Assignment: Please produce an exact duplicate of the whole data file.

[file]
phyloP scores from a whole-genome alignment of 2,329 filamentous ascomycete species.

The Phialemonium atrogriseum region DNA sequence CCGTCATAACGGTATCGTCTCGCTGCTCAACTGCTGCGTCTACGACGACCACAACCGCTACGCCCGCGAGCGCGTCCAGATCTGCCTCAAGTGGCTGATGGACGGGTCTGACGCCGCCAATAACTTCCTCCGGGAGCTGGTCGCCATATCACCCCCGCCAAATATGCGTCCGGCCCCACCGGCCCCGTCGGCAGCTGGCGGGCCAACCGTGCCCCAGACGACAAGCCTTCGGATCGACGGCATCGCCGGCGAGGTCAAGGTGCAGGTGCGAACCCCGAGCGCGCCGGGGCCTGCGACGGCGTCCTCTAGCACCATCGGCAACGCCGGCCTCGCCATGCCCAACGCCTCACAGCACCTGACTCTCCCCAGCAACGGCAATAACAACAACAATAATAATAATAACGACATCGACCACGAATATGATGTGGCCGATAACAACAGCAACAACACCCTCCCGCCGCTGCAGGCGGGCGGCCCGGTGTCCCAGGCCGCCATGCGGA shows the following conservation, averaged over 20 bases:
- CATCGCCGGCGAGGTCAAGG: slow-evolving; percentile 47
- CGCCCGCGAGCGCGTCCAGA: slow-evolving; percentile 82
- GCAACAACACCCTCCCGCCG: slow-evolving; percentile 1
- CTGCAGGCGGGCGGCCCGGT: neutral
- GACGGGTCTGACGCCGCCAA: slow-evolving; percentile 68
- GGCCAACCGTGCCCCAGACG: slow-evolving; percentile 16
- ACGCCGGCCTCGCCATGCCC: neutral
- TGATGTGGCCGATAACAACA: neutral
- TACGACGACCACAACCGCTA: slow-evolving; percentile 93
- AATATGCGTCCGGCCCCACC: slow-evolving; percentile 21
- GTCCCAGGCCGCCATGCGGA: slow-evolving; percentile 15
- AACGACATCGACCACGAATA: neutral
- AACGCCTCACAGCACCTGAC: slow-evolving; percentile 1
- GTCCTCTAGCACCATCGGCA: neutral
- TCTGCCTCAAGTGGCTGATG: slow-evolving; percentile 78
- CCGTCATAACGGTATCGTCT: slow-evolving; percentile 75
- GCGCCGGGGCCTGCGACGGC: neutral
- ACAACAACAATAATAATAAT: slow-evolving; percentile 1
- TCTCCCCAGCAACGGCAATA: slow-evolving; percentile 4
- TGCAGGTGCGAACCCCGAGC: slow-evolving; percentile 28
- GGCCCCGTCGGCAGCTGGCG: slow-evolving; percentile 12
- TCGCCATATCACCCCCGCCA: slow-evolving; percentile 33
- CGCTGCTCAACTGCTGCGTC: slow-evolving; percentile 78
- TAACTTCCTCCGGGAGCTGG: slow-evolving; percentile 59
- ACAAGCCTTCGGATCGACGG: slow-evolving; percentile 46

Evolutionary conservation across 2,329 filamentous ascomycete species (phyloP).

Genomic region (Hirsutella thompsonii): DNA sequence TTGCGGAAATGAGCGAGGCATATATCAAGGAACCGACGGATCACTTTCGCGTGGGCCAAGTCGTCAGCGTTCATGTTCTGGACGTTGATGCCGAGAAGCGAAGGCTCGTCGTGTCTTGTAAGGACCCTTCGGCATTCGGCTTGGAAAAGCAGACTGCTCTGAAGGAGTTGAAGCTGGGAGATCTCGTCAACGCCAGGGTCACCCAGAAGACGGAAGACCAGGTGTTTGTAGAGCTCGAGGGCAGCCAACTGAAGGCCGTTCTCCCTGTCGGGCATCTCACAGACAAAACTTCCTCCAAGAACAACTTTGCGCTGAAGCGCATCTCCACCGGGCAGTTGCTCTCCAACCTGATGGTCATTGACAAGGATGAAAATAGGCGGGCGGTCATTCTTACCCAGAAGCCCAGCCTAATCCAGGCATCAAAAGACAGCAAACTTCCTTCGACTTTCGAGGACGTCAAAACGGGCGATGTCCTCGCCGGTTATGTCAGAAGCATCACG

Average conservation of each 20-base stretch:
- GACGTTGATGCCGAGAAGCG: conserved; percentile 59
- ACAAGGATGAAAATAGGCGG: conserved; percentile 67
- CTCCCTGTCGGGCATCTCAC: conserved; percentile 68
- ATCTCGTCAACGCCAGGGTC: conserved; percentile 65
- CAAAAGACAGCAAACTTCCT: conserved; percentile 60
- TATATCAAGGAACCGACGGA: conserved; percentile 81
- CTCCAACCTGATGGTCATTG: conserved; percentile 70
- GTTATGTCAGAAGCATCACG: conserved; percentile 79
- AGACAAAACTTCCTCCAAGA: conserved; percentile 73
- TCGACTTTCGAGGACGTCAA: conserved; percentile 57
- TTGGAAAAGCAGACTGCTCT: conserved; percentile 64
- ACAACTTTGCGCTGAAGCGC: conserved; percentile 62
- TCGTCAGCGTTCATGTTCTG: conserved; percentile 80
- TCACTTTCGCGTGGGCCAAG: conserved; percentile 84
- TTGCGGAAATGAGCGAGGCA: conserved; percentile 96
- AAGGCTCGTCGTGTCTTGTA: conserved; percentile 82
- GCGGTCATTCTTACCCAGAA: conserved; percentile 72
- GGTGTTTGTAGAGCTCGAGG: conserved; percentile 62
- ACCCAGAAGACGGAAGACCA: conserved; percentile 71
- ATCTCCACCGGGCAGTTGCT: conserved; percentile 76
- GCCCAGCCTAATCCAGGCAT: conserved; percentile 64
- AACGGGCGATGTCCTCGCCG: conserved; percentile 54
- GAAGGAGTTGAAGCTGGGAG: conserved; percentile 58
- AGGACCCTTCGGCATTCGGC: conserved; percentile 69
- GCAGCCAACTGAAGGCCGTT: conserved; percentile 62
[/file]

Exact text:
phyloP scores from a whole-genome alignment of 2,329 filamentous ascomycete species.

The Phialemonium atrogriseum region DNA sequence CCGTCATAACGGTATCGTCTCGCTGCTCAACTGCTGCGTCTACGACGACCACAACCGCTACGCCCGCGAGCGCGTCCAGATCTGCCTCAAGTGGCTGATGGACGGGTCTGACGCCGCCAATAACTTCCTCCGGGAGCTGGTCGCCATATCACCCCCGCCAAATATGCGTCCGGCCCCACCGGCCCCGTCGGCAGCTGGCGGGCCAACCGTGCCCCAGACGACAAGCCTTCGGATCGACGGCATCGCCGGCGAGGTCAAGGTGCAGGTGCGAACCCCGAGCGCGCCGGGGCCTGCGACGGCGTCCTCTAGCACCATCGGCAACGCCGGCCTCGCCATGCCCAACGCCTCACAGCACCTGACTCTCCCCAGCAACGGCAATAACAACAACAATAATAATAATAACGACATCGACCACGAATATGATGTGGCCGATAACAACAGCAACAACACCCTCCCGCCGCTGCAGGCGGGCGGCCCGGTGTCCCAGGCCGCCATGCGGA shows the following conservation, averaged over 20 bases:
- CATCGCCGGCGAGGTCAAGG: slow-evolving; percentile 47
- CGCCCGCGAGCGCGTCCAGA: slow-evolving; percentile 82
- GCAACAACACCCTCCCGCCG: slow-evolving; percentile 1
- CTGCAGGCGGGCGGCCCGGT: neutral
- GACGGGTCTGACGCCGCCAA: slow-evolving; percentile 68
- GGCCAACCGTGCCCCAGACG: slow-evolving; percentile 16
- ACGCCGGCCTCGCCATGCCC: neutral
- TGATGTGGCCGATAACAACA: neutral
- TACGACGACCACAACCGCTA: slow-evolving; percentile 93
- AATATGCGTCCGGCCCCACC: slow-evolving; percentile 21
- GTCCCAGGCCGCCATGCGGA: slow-evolving; percentile 15
- AACGACATCGACCACGAATA: neutral
- AACGCCTCACAGCACCTGAC: slow-evolving; percentile 1
- GTCCTCTAGCACCATCGGCA: neutral
- TCTGCCTCAAGTGGCTGATG: slow-evolving; percentile 78
- CCGTCATAACGGTATCGTCT: slow-evolving; percentile 75
- GCGCCGGGGCCTGCGACGGC: neutral
- ACAACAACAATAATAATAAT: slow-evolving; percentile 1
- TCTCCCCAGCAACGGCAATA: slow-evolving; percentile 4
- TGCAGGTGCGAACCCCGAGC: slow-evolving; percentile 28
- GGCCCCGTCGGCAGCTGGCG: slow-evolving; percentile 12
- TCGCCATATCACCCCCGCCA: slow-evolving; percentile 33
- CGCTGCTCAACTGCTGCGTC: slow-evolving; percentile 78
- TAACTTCCTCCGGGAGCTGG: slow-evolving; percentile 59
- ACAAGCCTTCGGATCGACGG: slow-evolving; percentile 46

Evolutionary conservation across 2,329 filamentous ascomycete species (phyloP).

Genomic region (Hirsutella thompsonii): DNA sequence TTGCGGAAATGAGCGAGGCATATATCAAGGAACCGACGGATCACTTTCGCGTGGGCCAAGTCGTCAGCGTTCATGTTCTGGACGTTGATGCCGAGAAGCGAAGGCTCGTCGTGTCTTGTAAGGACCCTTCGGCATTCGGCTTGGAAAAGCAGACTGCTCTGAAGGAGTTGAAGCTGGGAGATCTCGTCAACGCCAGGGTCACCCAGAAGACGGAAGACCAGGTGTTTGTAGAGCTCGAGGGCAGCCAACTGAAGGCCGTTCTCCCTGTCGGGCATCTCACAGACAAAACTTCCTCCAAGAACAACTTTGCGCTGAAGCGCATCTCCACCGGGCAGTTGCTCTCCAACCTGATGGTCATTGACAAGGATGAAAATAGGCGGGCGGTCATTCTTACCCAGAAGCCCAGCCTAATCCAGGCATCAAAAGACAGCAAACTTCCTTCGACTTTCGAGGACGTCAAAACGGGCGATGTCCTCGCCGGTTATGTCAGAAGCATCACG

Average conservation of each 20-base stretch:
- GACGTTGATGCCGAGAAGCG: conserved; percentile 59
- ACAAGGATGAAAATAGGCGG: conserved; percentile 67
- CTCCCTGTCGGGCATCTCAC: conserved; percentile 68
- ATCTCGTCAACGCCAGGGTC: conserved; percentile 65
- CAAAAGACAGCAAACTTCCT: conserved; percentile 60
- TATATCAAGGAACCGACGGA: conserved; percentile 81
- CTCCAACCTGATGGTCATTG: conserved; percentile 70
- GTTATGTCAGAAGCATCACG: conserved; percentile 79
- AGACAAAACTTCCTCCAAGA: conserved; percentile 73
- TCGACTTTCGAGGACGTCAA: conserved; percentile 57
- TTGGAAAAGCAGACTGCTCT: conserved; percentile 64
- ACAACTTTGCGCTGAAGCGC: conserved; percentile 62
- TCGTCAGCGTTCATGTTCTG: conserved; percentile 80
- TCACTTTCGCGTGGGCCAAG: conserved; percentile 84
- TTGCGGAAATGAGCGAGGCA: conserved; percentile 96
- AAGGCTCGTCGTGTCTTGTA: conserved; percentile 82
- GCGGTCATTCTTACCCAGAA: conserved; percentile 72
- GGTGTTTGTAGAGCTCGAGG: conserved; percentile 62
- ACCCAGAAGACGGAAGACCA: conserved; percentile 71
- ATCTCCACCGGGCAGTTGCT: conserved; percentile 76
- GCCCAGCCTAATCCAGGCAT: conserved; percentile 64
- AACGGGCGATGTCCTCGCCG: conserved; percentile 54
- GAAGGAGTTGAAGCTGGGAG: conserved; percentile 58
- AGGACCCTTCGGCATTCGGC: conserved; percentile 69
- GCAGCCAACTGAAGGCCGTT: conserved; percentile 62